GREENSBORO, N.C. (WGHP) – The dollars keep rolling in at a faster rate than the votes.
Early votes in North Carolina – both in-person and by mail – were to have surpassed 1 million statewide on Friday – and maybe 4 million will be before all are counted – but that’s a far cry less than the millions of dollars that the candidates for the U.S. Senate and House have raked in just since Oct. 1.
Candidates were required to file their final, 2-weeks-before-election-day reports with the Federal Elections Commission. What those reports, released mostly on Thursday, showed was that Democrat Cheri Beasley had another $4.9 million in her bank account, and Republican Ted Budd had added just less than $1.5 million.
Beasley, a former chief justice of the North Carolina Supreme Court, and Budd, a gun-shop owner from Advance who has represented the 13th Congressional District since 2016, have reported almost $47 million in donations in their ever-so-tight race to replace retiring Republican Richard Burr.
And based on their filings, Beasley has more than $3 million to spend on her campaign, and Budd has nearly $1.2 million. Except for 48-hour updates required to note individual donors, these are the last reports before Nov. 8, when the General Election will be held.
Both also are supported by super political action committees, whose larger investments in ad buys are not part of this report.
Libertarian Shannon Bray, a Department of Defense employee from Apex, and Green Party candidate Matthew Hoh, a retired State Department employee from Wake Forest, also are on the ballot. Bray has not filed an FEC report, and Hoh showed about $160,000 in total contributions, including nearly $16,000 since the end of the second quarter.
“Twelve days before the election, it’s clear that no amount of bad-faith campaigning and cozying up to special interests can hide the fact that Congressman Budd is a wildly out-of-step, corrupt, and extremist politician who has lost the support of North Carolinians,” Travis Brimm, campaign manager for Beasley, said in a statement released by the campaign. “We’ll continue spending the next 12 days working to meet voters where they are, get out the vote, and remind North Carolinians all across the state of Congressman Budd’s dangerous record of rewriting the rules to help himself and his corporate donors at our expense.”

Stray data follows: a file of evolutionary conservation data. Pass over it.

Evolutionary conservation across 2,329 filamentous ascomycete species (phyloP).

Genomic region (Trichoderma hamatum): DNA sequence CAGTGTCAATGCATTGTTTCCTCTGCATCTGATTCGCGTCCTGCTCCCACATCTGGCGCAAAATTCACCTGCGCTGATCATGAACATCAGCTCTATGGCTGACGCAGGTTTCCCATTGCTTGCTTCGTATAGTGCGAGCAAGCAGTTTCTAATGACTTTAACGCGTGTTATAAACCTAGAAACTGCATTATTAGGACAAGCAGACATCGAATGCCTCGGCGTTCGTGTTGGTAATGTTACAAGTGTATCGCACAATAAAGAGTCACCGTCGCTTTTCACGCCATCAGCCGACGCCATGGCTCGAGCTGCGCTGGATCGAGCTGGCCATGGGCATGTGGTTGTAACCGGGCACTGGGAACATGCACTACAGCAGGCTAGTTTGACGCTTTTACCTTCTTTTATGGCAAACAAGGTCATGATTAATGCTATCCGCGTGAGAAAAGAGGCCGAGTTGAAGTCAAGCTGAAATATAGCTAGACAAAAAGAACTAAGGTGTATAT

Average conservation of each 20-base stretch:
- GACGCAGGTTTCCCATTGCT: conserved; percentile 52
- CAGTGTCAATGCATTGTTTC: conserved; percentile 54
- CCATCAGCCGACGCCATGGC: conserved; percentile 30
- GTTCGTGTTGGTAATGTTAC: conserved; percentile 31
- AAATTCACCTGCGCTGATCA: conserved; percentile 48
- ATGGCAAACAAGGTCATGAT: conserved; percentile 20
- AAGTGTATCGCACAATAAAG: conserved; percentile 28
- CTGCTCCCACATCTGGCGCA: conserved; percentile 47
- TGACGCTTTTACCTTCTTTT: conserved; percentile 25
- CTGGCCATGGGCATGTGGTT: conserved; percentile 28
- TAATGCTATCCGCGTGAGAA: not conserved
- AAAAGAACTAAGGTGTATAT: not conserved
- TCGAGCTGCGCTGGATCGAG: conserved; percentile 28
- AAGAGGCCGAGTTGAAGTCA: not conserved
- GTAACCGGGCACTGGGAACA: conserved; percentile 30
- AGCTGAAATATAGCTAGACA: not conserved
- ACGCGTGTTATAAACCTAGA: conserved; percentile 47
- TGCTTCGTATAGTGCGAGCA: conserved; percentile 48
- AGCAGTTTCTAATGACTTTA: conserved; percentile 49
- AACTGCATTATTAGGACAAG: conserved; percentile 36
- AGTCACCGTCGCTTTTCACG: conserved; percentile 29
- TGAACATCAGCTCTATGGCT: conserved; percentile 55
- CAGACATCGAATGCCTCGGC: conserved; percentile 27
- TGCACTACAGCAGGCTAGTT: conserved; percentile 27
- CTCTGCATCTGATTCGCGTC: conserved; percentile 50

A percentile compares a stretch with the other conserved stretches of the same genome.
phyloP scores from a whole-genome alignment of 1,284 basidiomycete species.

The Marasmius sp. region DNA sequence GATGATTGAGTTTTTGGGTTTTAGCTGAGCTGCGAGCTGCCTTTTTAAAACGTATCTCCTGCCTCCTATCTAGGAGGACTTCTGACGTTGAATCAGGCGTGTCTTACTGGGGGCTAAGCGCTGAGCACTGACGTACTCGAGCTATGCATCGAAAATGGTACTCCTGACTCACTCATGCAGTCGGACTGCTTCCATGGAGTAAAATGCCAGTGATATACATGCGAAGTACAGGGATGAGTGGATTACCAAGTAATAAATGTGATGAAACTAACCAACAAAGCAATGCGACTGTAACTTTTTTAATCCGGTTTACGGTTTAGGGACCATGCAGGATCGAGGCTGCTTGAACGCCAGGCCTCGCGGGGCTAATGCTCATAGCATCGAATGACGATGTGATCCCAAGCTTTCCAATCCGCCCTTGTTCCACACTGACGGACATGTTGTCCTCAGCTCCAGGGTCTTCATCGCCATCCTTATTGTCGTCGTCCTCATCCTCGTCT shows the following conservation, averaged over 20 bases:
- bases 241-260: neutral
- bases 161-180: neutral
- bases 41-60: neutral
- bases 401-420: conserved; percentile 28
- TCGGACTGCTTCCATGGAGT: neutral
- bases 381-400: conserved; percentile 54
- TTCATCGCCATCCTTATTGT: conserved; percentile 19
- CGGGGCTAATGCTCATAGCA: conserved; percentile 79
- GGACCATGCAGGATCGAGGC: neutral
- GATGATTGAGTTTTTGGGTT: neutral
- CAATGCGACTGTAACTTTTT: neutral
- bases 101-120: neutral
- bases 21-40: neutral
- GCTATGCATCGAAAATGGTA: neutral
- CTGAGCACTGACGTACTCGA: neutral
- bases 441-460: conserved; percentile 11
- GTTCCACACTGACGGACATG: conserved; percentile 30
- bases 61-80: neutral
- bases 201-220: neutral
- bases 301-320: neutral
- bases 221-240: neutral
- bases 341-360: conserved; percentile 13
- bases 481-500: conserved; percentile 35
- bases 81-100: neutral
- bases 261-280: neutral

Budd’s campaign did not make a formal release about its report.
“Voters care about who is going to stop skyrocketing inflation and violent crime, not FEC reports. Cheri Beasley has been soft on crime and has embraced Joe Biden's bad economic policies, and that’s why Ted Budd wins on Election Day,” Jonathan Felts, Budd’s senior adviser, told WGHP in an email.
House candidates raise cash
Meanwhile, the cash is not only flowing to candidates for Senate. Those running for Congress – even those in races with only minimal opposition, continue to get strong financial support.
In the 4th Congressional District, which includes Alamance County, Republican Courtney Geels, a newcomer from Durham, has raised more money in October than her Democratic opponent, state Sen. Valerie Foushee, in their race to replace retiring Rep. David Price (D-Durham).
Geels raised $61,663 to Foushee’s $57,475 since Oct. 1, but Foushee has a near 3-to-1 overall donation edge and, with $170,447 cash on hand, about twice as much as Geels left to spend.
Meanwhile, in the 6th District, incumbent Rep. Kathy Manning (D-Greensboro) added $152,528, and in the 5th District, incumbent Rep. Virginia Foxx (R-Banner Elk) added $102,865.
Manning, seeking a second term, now has raised more than $2.9 million and has more than $800,000 on hand in her race against Republican Christian Castelli of Southern Pines and Libertarian Thomas Walcott of Greensboro.
Castelli added more than $72,000 and has about $79,000 cash on hand. Walcott has yet to file a financial report.
Foxx, who is seeking her 10th term in the House, has more than $2.6 million on hand after having raised more than $2 million in this cycle.
Including Foxx, there are three other districts serving the Piedmont Triad that are represented by Republican incumbents with strong fundraising leads:
- 5th District: Foxx’s opponent, Democrat Kyle Parrish, added only $1,860 and has about $10,000 on hand.
- 8th District: Scott Huffman, the Democrat challenging incumbent Rep. Dan Bishop (R-Charlotte), added only $3,913 and has $13,082 on hand. Bishop, meanwhile, added about $31,000 and has more than $1.2 million on hand.
- 9th District: Rep. Richard Hudson (R-Moore County) added just less than $1 million, has raised nearly $3 million and has more than $1.5 million on hand in his race against state Sen. Ben Clark, who added $2,847 and has about $3,000 to spend.
In-person voting began on Oct. 20, and the daily rates have trended higher than 2018, when about 53% of registered voters turned out. The 1 millionth vote was anticipated to be cast on Friday.
Of the more than 925,000 that had been recorded as of Friday morning, 39.4% were by registered Democrats, 31.2% by Republicans and 29% but those registered as unaffiliated.
A sampling from the Triad showed nearly 43,000 votes in Guilford County, more than 34,500 in Forsyth County, nearly 12,000 in Randolph County and nearly 9,000 in Rockingham County.